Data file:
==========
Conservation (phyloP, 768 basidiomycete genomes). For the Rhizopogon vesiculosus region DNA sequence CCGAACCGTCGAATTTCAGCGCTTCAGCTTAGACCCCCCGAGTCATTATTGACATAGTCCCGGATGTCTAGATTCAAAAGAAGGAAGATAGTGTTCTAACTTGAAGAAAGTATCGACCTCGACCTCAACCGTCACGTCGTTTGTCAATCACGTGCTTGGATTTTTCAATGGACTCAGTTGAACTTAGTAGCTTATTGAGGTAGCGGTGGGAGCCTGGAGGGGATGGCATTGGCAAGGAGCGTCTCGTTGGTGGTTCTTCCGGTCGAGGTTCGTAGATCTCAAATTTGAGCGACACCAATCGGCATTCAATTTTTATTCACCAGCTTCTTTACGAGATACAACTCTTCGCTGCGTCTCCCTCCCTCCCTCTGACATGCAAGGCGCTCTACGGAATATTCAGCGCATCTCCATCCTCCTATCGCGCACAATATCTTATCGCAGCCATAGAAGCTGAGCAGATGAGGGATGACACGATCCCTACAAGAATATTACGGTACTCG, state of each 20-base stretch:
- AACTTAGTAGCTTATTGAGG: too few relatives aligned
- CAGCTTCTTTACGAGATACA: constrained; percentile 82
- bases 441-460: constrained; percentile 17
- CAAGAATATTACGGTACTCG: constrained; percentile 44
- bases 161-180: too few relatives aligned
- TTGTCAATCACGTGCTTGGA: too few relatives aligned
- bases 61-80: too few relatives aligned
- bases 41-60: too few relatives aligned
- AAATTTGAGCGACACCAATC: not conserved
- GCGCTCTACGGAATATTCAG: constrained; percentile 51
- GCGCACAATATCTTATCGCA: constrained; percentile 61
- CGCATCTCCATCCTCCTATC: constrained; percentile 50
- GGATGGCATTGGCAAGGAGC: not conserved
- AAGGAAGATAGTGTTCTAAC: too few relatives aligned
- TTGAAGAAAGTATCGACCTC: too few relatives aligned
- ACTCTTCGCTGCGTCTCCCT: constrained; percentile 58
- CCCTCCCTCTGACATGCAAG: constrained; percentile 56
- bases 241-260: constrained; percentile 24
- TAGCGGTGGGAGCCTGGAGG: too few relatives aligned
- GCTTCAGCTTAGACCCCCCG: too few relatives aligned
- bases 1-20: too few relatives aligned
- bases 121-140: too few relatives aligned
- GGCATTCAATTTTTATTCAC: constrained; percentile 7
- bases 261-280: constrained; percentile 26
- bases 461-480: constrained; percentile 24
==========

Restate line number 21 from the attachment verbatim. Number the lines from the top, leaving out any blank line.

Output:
- GCTTCAGCTTAGACCCCCCG: too few relatives aligned